drivers, like Jones, to be ordered to make out-of-state drives, and that it happens “on a
frequent basis.” (Doc. # 28-1 at ¶ 10; Doc. # 28-2 at ¶ 9). In fact, Defendant Caldwell
asserts that “every driver who has serviced the Berea area has been called upon and
ordered to take an out of state load at some point during their employment.” (Doc. # 28-2
at ¶ 12).3 On the other hand, Jones and Philbeck maintain that Jones was specifically
assigned to Berea and that there were “few opportunities” for interstate routes. (Doc. # 381 at ¶ 7; Doc. # 38-3 at ¶ 8). Plaintiff argues that any expectation of interstate driving was
de minimis, and that therefore the exemption does not apply. (Doc. # 38 at 10-11). But
whether the expectation was actually de minimis is exactly the factual question that
precludes summary judgment–according to Defendants’ affidavits, the interstate driving
was “not uncommon,” “frequent,” and part of Jones’s job description.
Reich v. American Driver Service, a Ninth Circuit case cited by Plaintiff, is not to the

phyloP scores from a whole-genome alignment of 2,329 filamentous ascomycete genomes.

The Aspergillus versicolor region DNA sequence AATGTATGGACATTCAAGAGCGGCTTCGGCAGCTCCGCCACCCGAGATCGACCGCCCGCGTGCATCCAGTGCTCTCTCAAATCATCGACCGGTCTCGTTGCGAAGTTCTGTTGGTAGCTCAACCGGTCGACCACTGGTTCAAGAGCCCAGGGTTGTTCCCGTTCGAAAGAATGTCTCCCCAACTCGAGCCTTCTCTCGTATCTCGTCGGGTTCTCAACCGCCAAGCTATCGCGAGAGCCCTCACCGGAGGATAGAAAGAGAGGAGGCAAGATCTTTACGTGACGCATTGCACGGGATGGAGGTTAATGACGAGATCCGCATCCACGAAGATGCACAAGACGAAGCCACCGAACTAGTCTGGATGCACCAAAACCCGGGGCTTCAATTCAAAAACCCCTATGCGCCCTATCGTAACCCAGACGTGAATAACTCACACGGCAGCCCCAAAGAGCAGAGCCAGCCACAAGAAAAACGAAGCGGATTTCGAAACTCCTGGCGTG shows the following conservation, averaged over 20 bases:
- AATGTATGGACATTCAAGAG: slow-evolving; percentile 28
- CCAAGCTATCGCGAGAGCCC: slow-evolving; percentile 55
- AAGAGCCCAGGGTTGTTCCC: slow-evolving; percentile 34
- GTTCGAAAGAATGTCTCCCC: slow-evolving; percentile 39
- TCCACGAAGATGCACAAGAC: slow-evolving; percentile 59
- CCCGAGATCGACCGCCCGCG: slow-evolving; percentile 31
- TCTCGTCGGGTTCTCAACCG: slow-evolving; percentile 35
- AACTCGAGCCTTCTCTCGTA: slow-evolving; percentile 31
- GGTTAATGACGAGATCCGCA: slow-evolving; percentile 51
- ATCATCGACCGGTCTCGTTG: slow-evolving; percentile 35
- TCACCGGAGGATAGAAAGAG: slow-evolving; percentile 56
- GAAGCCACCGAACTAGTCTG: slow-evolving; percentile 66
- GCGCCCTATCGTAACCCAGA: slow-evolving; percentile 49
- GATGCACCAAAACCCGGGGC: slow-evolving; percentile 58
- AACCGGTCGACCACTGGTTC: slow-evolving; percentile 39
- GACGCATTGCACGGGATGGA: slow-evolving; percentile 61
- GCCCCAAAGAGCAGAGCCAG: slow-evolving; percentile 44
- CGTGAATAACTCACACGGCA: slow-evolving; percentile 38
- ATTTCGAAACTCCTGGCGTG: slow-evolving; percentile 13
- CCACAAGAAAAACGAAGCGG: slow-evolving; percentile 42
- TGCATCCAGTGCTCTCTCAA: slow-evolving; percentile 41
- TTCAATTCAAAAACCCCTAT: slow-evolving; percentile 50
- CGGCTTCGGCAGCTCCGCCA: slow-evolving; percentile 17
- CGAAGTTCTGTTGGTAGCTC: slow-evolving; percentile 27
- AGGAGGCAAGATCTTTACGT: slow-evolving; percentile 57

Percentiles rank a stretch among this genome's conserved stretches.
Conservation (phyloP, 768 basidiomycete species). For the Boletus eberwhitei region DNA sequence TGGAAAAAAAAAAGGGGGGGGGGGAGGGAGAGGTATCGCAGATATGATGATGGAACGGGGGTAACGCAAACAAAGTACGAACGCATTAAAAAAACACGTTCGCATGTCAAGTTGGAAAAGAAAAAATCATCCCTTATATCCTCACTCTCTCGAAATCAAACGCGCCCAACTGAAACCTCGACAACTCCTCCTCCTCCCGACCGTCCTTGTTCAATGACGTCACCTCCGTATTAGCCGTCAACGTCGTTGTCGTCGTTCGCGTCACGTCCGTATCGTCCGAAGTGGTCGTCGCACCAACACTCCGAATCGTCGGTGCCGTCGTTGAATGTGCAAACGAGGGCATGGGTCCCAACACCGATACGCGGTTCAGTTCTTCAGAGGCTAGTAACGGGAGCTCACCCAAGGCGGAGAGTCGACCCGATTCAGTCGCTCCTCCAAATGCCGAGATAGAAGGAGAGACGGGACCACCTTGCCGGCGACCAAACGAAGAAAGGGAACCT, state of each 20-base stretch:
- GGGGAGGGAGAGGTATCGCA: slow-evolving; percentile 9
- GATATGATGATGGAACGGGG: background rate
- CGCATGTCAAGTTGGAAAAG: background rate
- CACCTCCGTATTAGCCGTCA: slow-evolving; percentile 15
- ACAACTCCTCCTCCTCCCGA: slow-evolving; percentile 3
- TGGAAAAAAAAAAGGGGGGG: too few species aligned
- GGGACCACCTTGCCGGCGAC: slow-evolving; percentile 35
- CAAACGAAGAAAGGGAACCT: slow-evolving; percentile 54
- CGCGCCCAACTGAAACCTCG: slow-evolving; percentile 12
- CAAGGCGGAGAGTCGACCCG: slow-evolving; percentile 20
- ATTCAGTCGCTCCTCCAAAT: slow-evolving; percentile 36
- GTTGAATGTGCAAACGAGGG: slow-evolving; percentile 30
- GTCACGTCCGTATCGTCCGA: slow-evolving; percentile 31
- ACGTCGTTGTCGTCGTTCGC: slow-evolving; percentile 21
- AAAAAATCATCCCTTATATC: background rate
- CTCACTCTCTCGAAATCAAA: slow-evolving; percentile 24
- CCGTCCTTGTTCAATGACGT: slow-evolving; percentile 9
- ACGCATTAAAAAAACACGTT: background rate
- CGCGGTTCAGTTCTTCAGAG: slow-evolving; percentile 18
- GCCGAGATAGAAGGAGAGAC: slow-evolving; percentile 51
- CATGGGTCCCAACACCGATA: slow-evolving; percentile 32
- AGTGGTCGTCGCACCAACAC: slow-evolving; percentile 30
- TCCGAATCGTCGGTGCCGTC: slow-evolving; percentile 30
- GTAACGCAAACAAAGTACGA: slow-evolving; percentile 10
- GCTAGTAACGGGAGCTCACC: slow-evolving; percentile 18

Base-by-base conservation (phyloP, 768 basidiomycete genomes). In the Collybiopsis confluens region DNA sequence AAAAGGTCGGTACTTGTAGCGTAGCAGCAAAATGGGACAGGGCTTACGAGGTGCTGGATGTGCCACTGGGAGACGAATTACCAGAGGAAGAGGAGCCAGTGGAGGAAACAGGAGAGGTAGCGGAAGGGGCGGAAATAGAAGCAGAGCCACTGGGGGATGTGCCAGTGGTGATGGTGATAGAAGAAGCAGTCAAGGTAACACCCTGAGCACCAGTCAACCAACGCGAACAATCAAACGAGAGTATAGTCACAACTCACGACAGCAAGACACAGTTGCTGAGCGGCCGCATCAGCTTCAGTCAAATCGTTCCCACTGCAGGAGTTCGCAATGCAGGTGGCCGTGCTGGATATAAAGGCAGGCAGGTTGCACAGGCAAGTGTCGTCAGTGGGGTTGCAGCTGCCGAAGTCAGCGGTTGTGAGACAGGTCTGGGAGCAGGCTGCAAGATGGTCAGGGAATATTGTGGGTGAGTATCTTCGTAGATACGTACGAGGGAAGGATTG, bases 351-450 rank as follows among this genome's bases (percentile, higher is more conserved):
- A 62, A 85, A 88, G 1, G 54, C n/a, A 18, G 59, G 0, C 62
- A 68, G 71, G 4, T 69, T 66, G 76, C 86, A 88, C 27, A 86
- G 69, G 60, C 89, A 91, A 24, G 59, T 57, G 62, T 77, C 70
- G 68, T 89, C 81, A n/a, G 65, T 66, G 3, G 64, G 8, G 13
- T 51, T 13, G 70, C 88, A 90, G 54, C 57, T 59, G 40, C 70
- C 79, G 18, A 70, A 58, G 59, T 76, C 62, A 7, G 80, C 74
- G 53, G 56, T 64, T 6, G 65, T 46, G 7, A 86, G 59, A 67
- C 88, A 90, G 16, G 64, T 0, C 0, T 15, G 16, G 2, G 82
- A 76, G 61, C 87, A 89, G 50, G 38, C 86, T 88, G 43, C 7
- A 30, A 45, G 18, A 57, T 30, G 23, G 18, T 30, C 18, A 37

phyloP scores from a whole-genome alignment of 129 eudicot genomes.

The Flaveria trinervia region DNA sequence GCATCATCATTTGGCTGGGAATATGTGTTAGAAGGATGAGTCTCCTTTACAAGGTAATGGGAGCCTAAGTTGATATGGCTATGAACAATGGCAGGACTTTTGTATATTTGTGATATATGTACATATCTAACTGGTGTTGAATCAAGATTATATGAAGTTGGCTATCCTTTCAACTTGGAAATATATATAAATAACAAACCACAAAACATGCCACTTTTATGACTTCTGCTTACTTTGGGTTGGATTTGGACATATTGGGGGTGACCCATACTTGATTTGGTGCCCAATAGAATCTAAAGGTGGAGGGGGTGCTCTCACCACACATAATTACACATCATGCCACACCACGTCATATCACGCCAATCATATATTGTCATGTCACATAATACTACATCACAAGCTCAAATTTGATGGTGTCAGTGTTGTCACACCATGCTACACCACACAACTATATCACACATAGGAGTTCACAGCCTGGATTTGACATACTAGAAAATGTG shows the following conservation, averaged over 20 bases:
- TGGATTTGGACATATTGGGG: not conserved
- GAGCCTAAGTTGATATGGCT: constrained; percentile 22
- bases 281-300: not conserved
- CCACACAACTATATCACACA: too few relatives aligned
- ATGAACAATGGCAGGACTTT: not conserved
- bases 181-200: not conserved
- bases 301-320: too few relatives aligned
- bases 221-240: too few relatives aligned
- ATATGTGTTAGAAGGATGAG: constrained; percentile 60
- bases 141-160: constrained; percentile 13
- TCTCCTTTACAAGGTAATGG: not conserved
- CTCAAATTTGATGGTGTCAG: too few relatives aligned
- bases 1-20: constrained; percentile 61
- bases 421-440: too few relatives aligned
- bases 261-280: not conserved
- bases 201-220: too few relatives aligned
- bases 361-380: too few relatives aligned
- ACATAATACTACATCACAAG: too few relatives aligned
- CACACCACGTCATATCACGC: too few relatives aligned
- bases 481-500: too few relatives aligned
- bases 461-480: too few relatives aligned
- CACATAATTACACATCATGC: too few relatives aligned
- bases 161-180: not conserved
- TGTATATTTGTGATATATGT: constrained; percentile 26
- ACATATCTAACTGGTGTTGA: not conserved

contrary. The Reich court held that, where an employer is not engaging in interstate
commerce at all for a period of several months, its drivers are not exempt from FLSA’s
overtime provisions during that time even though the drivers could expect to re-enter
interstate commerce as soon as their employer did. Reich v. Am. Driver Serv., Inc., 33
F.3d 1153, 1157 (9th Cir. 1994). By contrast, here, Defendants offer undisputed evidence
that L&G drivers actually engaged in interstate commerce at all relevant times. (Doc. # 282 at ¶¶ 4-5). Reich is of no help to Plaintiff.
Plaintiff objects to Defendants’ characterization of the frequency of interstate travel under
Federal Rule of Evidence 1002, which requires that an original writing be provided in order